"every second, the equivalent of a rubbish truck (2625kg) load of clothes is burnt or buried in landfill, roughly enough to fill Sydney Harbour each year."
Charting a better future
We need to find creative solutions to disrupt the model of gross overproduction and allow fashion brands the means to create less physical products and still be commercially successful. Also we need to fulfil the needs, particularly of younger generations like Gen Z, that fast fashion currently provides, such as an affordable means of self expression and personal identity, without the waste and environmental damage.
Fortunately, there are a number of ways technology can help facilitate the kinds of change needed to solve the apparent paradox of providing the fashion industry the means to become more commercially viable while reducing the amounts of physical products it makes;
For circular fashion design and development to be adopted across the industry the tools that can help facilitate circular processes need to be accessible to brands of all sizes, not just at the enterprise level. The reality today is that most of the industry still relies on spreadsheets to manage their collection development, borne more from lack of viable alternatives than choice. As the requirement for greater transparency and timely reporting increases in line with the growing tide of ESG legislation around the world, this approach will have to change. This is why we created Quadrant. Our PLM solution reimagined for a circular future.
Quadrant was designed to both make traditional fashion development more efficient and transparent and to facilitate more sustainable development practices such as digital (3D) sampling, in a way that reduces the cost and business transformation required to implement this process. Reducing and ultimately removing physical samples from both the development and the wholesale sales process will save brands significant time and money along with greatly reducing textile waste, water consumption and CO2 emissions; all for apparel that was never designed to be sold to customers.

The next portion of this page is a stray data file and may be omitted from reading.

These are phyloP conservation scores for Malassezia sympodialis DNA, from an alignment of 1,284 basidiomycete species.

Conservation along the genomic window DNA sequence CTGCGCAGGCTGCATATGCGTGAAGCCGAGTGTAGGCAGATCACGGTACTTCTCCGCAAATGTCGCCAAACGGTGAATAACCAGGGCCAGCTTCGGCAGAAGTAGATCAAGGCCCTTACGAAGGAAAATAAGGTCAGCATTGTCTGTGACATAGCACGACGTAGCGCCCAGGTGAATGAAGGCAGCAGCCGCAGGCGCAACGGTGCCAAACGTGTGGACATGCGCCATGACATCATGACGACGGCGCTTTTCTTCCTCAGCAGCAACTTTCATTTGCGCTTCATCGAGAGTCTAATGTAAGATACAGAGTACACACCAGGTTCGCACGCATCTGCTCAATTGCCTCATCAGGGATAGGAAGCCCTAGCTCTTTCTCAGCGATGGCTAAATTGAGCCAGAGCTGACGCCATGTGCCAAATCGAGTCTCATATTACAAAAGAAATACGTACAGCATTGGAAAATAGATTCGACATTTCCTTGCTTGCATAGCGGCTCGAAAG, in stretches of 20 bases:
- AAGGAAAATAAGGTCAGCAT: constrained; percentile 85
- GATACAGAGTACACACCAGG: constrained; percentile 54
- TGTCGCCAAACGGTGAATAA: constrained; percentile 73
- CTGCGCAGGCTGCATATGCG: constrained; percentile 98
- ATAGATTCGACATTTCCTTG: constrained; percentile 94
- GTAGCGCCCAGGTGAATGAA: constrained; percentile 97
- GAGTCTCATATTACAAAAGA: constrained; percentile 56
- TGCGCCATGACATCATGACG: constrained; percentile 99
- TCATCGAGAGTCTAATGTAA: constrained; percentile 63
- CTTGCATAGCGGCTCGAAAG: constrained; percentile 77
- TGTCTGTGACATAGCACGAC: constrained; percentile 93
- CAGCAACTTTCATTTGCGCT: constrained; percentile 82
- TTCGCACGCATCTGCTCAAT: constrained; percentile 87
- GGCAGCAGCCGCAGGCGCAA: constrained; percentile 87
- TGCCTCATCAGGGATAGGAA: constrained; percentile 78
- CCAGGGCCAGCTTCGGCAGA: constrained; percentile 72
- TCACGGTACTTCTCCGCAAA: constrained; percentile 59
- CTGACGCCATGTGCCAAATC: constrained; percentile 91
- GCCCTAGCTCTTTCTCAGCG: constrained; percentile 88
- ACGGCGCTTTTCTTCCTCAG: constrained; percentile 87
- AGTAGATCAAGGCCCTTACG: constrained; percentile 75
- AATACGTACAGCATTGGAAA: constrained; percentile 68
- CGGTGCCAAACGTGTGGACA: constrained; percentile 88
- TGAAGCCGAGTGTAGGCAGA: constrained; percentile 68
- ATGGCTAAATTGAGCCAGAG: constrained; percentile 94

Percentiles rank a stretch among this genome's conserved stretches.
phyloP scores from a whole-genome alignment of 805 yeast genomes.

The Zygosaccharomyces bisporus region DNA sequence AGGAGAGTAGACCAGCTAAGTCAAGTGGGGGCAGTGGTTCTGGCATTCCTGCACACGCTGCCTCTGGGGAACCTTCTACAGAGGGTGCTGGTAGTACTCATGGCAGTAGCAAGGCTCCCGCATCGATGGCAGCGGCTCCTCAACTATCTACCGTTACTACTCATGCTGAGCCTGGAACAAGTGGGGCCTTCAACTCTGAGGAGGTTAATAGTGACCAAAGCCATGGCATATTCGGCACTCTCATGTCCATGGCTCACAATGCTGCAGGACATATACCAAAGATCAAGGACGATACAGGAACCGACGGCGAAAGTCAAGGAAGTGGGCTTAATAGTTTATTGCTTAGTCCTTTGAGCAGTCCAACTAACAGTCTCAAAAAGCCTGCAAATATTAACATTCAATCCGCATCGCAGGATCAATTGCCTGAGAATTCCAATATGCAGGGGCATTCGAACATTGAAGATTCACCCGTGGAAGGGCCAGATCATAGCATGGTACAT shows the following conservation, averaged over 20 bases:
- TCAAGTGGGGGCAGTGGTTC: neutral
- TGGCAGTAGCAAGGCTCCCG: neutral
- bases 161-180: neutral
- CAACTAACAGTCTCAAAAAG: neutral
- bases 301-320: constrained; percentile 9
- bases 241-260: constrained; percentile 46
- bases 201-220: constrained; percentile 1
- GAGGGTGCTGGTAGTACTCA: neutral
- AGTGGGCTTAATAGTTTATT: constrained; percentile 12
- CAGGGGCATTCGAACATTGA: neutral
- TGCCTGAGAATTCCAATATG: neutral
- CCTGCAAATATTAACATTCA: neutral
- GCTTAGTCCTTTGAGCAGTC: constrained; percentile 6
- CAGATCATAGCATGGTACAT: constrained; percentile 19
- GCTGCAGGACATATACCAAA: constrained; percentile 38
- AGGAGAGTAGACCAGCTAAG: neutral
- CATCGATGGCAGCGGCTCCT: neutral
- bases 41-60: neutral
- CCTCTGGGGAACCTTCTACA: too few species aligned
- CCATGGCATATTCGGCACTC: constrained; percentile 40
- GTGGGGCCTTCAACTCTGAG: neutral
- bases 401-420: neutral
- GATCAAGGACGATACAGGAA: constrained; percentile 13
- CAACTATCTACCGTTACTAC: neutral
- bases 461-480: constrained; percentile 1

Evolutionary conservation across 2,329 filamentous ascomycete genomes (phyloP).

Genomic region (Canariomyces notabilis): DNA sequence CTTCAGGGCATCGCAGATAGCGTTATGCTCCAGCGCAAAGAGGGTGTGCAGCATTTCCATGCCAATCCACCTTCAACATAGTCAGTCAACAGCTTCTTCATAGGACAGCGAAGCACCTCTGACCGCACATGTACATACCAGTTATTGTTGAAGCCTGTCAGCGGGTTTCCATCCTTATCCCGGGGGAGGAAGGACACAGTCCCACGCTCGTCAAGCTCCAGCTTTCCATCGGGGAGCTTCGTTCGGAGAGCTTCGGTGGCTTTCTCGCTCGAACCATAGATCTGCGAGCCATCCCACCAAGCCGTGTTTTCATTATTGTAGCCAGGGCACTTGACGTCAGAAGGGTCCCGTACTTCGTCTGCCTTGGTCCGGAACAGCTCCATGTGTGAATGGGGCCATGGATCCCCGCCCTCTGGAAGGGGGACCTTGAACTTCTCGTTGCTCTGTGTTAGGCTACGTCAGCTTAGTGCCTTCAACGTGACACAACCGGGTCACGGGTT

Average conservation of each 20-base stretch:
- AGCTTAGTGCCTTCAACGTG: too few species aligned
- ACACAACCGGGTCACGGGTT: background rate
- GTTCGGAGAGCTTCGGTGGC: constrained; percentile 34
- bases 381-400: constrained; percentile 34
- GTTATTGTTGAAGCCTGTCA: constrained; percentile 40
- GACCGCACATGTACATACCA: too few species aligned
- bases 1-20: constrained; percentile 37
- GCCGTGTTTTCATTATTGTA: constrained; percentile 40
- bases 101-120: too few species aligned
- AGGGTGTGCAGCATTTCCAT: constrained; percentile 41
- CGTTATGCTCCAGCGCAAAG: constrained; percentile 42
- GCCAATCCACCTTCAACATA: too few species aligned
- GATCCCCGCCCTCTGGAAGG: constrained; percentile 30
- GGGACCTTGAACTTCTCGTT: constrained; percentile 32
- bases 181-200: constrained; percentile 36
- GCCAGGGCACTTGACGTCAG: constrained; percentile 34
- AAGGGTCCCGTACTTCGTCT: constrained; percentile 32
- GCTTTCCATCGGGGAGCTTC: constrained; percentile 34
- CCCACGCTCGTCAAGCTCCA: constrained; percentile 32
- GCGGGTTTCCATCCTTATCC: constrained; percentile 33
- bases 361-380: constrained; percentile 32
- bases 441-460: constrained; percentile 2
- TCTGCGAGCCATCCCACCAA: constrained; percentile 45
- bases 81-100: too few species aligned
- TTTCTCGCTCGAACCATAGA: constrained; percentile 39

Digitise and democratise circular fashion development
Fix the returns issue and create new sustainable revenue streams
The creation of 3D assets during collection development will open up new opportunities for brands to dramatically reduce online returns and create new sustainable revenue streams.
3D assets in combination with online fitting technology, such as our Compass solution, promises the tipping point for true ‘virtual try on’ solutions that can significantly reduce the issue of online returns; an industry wide issue where 30% or more of online sales are returned to the seller, often at their own expense. Estimates suggest that the cost of returns can be ⅔ of the price of a product 9 and often returned items will end up in landfill or incinerated.
In addition, selling digital only versions of a garment that a can be “worn digitally” is a growing market in response to the trend of users purchasing clothing solely for purpose of social media content creation. (A barclaycard survey in the UK revealed that 9% of those surveyed bought clothing solely for the purpose of content creation (instagram posts etc) and then returned them).
High quality digital clothing sold In gaming platforms including Roblox and Ready Player Me also present new sales opportunity's for brands without the need for physical production.
Lead the transition to on-demand production and circular supply chains
On-Demand micro factories offer a solution to the wasteful model of overproduction and discounting. Because of their high level of automation they provide a means to re-shore manufacturing to consumer economies. This combined with their small size, which enables an ability to be highly distributed close to end users, greatly reduces transport costs. Finally, only producing apparel on demand mitigates the 30% of clothing currently produced each year that never get's sold.
For fashion to become truly sustainable and circular the entire value chain from raw fibre to end of life recycling needs to be both transparent and connected. Closed loop supply chains (one where all stakeholders have transparency) powered by Digital ID's can help make this a reality. A digital ID not only provides the means to store and then display the provenance of each and every product to a purchaser back to raw fibre, but to facilitate product stewardship schemes that can link purchasers to resale, repair and recycle partners. They can even incentivise brands to make their products more durable by facilitating their ability to automatically take a cut of each resale transaction via smart contracts.